In other words, if we anticipate that life is full of suffering — both for ourselves, and for those around us — then every passing moment that we’re spared this horrendous fate will, inevitably, be perceived as a bonus. If a state of crisis is the accepted and understood norm, then moments of peace and neutral contentment can be observed with the same degree of awe we experience towards moments consisting of the spectacularly positive.

In a way, we are down-shifting the gears of our expectation to account for the very likely possibility that nothing will go our way — it’s true, after all, that for a very large number of people born onto this, it never does.

Poverty, pandemics, disease, and discrimination against disability. Sexism, racism, objectification, and endless exploitation. Car accidents, natural disasters, irreversible mistakes. The list of potential sufferings is never-ending, and, as any pest exterminator could tell you, the first step to eradicating the problem, is to first acknowledge the true extent of it.

Well, there is extent — there is huge extent. There are problems we’re never going to solve in either of our lifetimes, nor those of our great-great-great-grandchildren. The point being, that there exists an overwhelming degree of injustice, with philosophical pessimism offering the only source of freedom from the burden of believing that the natural state of things is a just one.

I intentionally use the word “burden,” here, for a reason. Understand that it’s not as though these ubiquitous instances of suffering went away when I happened upon philosophical pessimism, or that I stopped experiencing empathy towards said instances to the same degree — rather, by fully embracing pessimism, it meant merely that I was no longer burdened with the discomfort of feeling cheated by these facts.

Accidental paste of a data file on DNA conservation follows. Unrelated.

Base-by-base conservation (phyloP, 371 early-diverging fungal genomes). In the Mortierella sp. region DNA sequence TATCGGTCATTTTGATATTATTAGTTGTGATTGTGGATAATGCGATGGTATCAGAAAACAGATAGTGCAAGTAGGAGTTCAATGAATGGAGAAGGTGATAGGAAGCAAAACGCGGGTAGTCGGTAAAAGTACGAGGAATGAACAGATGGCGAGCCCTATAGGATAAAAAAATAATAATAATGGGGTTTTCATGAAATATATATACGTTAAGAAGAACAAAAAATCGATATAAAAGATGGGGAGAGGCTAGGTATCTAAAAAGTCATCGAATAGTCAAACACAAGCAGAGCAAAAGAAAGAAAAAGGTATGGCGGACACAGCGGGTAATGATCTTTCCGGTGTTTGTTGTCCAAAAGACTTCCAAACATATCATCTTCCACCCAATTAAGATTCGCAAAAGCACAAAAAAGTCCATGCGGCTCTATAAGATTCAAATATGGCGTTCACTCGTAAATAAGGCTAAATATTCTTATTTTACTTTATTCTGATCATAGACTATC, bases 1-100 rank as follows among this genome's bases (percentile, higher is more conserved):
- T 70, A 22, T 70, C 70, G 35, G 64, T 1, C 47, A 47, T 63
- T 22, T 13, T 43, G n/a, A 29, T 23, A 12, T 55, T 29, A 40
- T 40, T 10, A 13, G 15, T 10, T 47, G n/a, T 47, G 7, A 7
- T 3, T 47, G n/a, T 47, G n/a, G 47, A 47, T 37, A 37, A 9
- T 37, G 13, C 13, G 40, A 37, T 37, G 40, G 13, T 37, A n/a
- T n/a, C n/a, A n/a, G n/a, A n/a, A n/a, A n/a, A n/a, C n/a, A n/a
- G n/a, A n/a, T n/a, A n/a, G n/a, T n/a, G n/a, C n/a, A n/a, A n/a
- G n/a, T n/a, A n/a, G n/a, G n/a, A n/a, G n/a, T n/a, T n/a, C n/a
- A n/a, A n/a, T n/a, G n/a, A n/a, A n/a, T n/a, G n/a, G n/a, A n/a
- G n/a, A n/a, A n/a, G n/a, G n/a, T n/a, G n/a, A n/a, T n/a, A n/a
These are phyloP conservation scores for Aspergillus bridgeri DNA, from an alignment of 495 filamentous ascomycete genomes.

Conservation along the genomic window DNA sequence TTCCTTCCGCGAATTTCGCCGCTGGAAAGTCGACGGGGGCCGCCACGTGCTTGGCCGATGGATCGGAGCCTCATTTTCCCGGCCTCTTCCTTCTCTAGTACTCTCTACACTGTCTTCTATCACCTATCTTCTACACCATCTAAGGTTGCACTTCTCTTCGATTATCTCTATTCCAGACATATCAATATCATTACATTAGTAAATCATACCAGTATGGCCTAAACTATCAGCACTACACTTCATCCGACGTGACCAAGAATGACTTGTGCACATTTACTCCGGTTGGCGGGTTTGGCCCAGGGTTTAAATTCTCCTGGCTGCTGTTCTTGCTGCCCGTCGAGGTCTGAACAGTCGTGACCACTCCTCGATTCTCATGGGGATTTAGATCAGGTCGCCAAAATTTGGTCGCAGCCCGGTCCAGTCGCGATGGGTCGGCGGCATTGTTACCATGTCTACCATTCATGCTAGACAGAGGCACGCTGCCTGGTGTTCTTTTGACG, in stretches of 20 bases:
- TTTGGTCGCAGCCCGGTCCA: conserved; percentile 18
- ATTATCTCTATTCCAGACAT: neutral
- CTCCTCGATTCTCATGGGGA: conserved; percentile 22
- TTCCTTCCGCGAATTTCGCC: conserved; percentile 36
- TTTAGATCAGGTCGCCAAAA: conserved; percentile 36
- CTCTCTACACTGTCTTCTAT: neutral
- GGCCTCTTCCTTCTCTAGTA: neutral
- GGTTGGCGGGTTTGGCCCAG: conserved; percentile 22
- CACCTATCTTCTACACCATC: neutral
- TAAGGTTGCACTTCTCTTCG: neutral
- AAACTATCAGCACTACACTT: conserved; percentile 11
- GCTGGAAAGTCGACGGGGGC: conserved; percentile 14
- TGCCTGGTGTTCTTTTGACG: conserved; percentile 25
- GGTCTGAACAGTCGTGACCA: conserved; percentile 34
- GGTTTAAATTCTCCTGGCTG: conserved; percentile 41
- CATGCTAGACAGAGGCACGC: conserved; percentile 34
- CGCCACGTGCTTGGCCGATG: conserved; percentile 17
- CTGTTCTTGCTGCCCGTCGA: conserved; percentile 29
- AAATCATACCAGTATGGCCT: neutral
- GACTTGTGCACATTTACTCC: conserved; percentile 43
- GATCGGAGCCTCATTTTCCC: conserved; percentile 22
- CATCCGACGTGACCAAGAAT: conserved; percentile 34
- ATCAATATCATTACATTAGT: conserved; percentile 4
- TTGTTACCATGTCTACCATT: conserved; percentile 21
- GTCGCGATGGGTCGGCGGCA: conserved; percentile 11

Happiness

“When I would string the pearls of my desire,
Alas, life’s too short thread denies them room.
Huge volumes cannot yet contain entire
Man’s hope; his life is but a summary of doom.”

— Abu Al Ma’arri

I suppose if I were to stop writing at the end of the previous paragraph, I would be lending myself to the impression that I believe happiness arises exclusively from the absence of failed expectation and unfulfilled desire.

While it’s fair to say that that’s exactly what I believe, I feel it would be rude to leave things there without further explanation. I must add that this notion, as it pertains to the subject of happiness, is also by no means a new one.

Arthur Schopenhauer, a philosopher with beliefs not dissimilar to my beloved Al Ma’arri, was perhaps the first to point out that happiness is not quite what we think of it to be.

Schopenhauer once stated that happiness is, “actually and essentially only ever negative, and absolutely never positive.” But much akin to the mathematical concept of a double-negative, he claimed that happiness occurs via the satisfaction present in a negation of desire — meaning that happiness is what you get when the pain of wanting for something is relieved.

He reiterates the idea that it’s precisely where we hold an expectation for happiness to exist, that it passes by us unobserved. It’s like how we only truly appreciate breathing from both our nostrils when a bout of the common cold reminds us that it’s not a given.

In this sense, if we feel as though health, happiness, or a general leaning towards good times is the baseline upon which we craft our desires, we are destined to fall short of happiness, time and time again. If happiness is the product of one’s expectations divided by the sum of one’s reality, then it seems to me that we ought to be expecting less.

Here, our own optimism has the potential to make us angry. We might feel as though we have be robbed of something that ought to have been guaranteed, or that life has short-changed us when, in reality, we were lucky to receive any change to begin with.

Antithetically, the adoption and implementation of a pessimistic mindset prepares us for the worst, and protects us from the shock of disappointment by placing the bar so cementedly low that life becomes unable to pull the rug out from underneath us, entirely.

What once served as a reason for me to mourn a reduction in my own faith in humanity, now becomes a platform upon which to marvel at any and all human efforts to be good. If life is suffering, and hurt people hurt people, then the moments wherein a choice is made by an individual to rise above can be practically maintained as miracle. Neutral becomes positive, pain-free becomes perfection, and the occasional failure of reality to limit itself to the height of low expectations becomes a wonderful surprise appearance of that thing we refer to as happiness.

Like I said, it’s like expecting an empty glass and getting one only half empty.

Alexandra Walker-Jones — January 2021

Writer and published author with an international background in psychology, nutrition, and creative writing. I’m just here to learn ;) awalkerjones.com